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Bought vehicle add-ons using BNPL recently? You could be in luck

Financial Conduct Authority logo (out of focus) in background with FCA on mobile phone screen in foreground (in focus)

The Financial Conduct Authority (FCA) has acted to provide consumers with some much needed love and protection on Valentine’s day. If you’ve been into a dealership recently and used Klarna, Clearpay, Laybuy or Openbuy to pay for vehicle add-on products like extended warranties, GAP insurance and alike you could receive some money back. In fact, if you’ve used these products to buy any consumer product, from ear pods to a new sofa, then the FCA has got your back and handed you a proverbial rose.

BNPL versus credit and leasing products

So let’s get back to the motor industry and BNPL. You would normally buy a car using a finance product like Hire Purchase or Personal Contract Purchase (consumer credit) or lease it (consumer hire). These finance products have been regulated for many years by the FCA and its predecessors – offering you at least some protections. But then BNPL products came along a few years ago as challengers to the status quo – feeding on the consumerism we see in the UK and Western World – ‘I want it now, but I don’t want to pay for it yet’. BNPL products have been, and remain, unregulated as they are structured in such a way as to avoid Consumer Credit legislation and FCA rules. One of these features is the repayment time – BNPL agreements must be structured with repayment terms of 12 months or less to avoid being caught by regulation. A standard BNPL profile would mean the customer pays nothing for 3 or 6 months and then has to pay the outstanding balance within 9 or 6 months with often some flexibility around these timings. If these payments are not made then hefty late payment charges are applied.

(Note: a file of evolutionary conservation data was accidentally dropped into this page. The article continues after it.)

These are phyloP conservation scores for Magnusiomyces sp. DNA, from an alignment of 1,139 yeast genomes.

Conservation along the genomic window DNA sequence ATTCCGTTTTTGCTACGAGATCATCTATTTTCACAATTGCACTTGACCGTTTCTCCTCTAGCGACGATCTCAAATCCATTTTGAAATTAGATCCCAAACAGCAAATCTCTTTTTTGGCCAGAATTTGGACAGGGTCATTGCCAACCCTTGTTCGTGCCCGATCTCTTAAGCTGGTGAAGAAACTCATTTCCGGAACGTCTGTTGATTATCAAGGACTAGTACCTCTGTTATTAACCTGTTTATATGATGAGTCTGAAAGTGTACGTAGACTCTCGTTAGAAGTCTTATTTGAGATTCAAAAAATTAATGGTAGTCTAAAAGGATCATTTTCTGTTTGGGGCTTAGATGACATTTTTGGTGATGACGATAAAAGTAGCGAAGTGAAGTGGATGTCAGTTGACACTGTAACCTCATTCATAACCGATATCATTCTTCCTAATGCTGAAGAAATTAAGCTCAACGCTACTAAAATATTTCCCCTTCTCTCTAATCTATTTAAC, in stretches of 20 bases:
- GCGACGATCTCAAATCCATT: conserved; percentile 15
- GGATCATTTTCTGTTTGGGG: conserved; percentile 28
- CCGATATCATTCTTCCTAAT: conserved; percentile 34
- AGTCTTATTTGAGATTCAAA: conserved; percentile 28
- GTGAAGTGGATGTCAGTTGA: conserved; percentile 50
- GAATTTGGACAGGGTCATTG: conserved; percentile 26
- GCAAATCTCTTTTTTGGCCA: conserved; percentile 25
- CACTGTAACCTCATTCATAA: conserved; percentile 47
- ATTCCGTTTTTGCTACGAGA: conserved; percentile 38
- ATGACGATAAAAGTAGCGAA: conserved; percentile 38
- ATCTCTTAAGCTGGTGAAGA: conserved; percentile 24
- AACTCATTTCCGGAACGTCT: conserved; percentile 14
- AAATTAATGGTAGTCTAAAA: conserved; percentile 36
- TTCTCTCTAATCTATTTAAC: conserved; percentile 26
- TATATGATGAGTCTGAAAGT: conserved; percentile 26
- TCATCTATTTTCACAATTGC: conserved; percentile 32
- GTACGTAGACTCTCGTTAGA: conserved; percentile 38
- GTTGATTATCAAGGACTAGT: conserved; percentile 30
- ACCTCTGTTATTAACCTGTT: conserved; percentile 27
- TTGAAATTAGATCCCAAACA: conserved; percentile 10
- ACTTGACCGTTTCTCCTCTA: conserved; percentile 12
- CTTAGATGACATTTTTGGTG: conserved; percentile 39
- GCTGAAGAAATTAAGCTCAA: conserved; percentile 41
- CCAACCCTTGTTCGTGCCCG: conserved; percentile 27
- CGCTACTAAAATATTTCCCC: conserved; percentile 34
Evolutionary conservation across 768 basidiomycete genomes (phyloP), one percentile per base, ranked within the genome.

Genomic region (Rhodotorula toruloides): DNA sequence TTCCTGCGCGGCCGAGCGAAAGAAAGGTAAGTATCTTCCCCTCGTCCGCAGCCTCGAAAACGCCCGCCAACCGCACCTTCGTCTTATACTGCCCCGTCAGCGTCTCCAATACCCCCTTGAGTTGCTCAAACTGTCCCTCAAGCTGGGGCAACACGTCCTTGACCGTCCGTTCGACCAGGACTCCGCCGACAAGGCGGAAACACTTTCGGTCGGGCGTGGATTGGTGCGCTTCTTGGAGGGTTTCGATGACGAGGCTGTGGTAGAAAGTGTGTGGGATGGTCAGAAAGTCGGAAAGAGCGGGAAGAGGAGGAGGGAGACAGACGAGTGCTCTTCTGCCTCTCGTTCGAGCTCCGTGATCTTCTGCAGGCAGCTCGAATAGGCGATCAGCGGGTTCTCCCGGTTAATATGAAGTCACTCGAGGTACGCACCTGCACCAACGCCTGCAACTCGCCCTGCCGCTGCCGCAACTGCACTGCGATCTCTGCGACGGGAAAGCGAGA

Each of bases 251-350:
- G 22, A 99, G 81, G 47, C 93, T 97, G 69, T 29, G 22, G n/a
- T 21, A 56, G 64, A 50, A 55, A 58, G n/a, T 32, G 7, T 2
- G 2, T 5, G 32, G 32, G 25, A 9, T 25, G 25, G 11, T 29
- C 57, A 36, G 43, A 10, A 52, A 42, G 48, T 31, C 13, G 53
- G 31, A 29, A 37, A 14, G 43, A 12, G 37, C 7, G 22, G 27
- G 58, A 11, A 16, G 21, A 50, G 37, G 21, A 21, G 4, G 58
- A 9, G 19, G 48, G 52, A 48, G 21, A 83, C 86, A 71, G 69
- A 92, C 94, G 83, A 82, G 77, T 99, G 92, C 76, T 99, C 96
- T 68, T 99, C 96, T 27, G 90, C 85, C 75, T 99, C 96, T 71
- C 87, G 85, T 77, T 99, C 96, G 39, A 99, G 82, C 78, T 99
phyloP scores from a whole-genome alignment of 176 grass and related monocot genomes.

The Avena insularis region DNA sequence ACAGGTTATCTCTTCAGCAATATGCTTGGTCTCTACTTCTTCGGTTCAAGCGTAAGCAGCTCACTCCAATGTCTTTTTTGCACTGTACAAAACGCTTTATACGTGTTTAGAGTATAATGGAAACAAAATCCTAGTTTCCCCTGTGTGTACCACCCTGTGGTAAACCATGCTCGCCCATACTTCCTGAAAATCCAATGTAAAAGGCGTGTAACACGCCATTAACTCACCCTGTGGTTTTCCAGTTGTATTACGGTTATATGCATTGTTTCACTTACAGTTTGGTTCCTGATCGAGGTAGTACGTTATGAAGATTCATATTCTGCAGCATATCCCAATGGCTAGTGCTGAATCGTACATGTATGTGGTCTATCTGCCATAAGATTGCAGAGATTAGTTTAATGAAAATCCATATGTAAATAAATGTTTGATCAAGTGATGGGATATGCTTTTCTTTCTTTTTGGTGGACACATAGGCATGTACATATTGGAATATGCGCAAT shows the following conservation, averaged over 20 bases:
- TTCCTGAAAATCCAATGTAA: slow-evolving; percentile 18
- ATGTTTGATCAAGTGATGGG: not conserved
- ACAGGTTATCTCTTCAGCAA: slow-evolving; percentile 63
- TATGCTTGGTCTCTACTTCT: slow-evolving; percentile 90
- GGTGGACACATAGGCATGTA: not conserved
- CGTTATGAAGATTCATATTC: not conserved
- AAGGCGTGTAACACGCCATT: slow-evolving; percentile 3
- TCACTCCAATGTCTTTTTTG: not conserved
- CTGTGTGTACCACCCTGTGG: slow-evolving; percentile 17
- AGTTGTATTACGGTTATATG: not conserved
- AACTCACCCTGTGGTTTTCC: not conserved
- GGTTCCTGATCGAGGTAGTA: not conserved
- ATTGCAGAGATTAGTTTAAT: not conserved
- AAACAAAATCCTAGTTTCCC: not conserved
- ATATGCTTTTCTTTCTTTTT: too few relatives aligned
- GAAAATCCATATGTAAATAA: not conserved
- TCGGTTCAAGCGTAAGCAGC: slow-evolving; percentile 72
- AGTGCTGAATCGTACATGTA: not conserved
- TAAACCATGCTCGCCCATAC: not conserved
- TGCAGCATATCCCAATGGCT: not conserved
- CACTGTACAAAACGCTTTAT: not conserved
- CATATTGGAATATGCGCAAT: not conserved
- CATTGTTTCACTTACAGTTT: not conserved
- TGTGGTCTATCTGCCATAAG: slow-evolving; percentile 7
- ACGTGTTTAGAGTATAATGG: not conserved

So BNPL is not practical to use for large purchases like a car because the metal would remain unaffordable, but they have grown in popularity for cheaper consumables and some of the ‘add-on’ products you are sold at dealerships such as extended warranties, paint/tyre protection and GAP insurance.

What Valentine’s Day present has the FCA given consumers?

The FCA doesn’t have any powers currently to regulate BNPL, but a former Director of the regulator, Chris Woolard wrote a review which recommends the Government and FCA do start regulating these financial products, given that many online retailers provide options to pay using BNPL products. So in a few years it is likely you will see some big changes in this space. But the first step the regulator has taken is genius really and shows you how much it loves you the consumer. It has used provisions held within the Consumer Rights Act 2015 to assess the fairness and transparency of the terms in BNPL agreements and found some big issues. Essentially the above mentioned BNPL firms have responded by holding up their hands and admitting that their terms are not really that clear and have led to lot’s of people getting charged late payment fees. The big BNPL firms are now voluntarily reimbursing customers that have been charged these fees. So if you happen to have one of these BNPL agreements lying in your inbox or in a cupboard somewhere and you have been charged a late payment fee then do ensure you get your money back! You can read more on this on the FCA ‘s website here.

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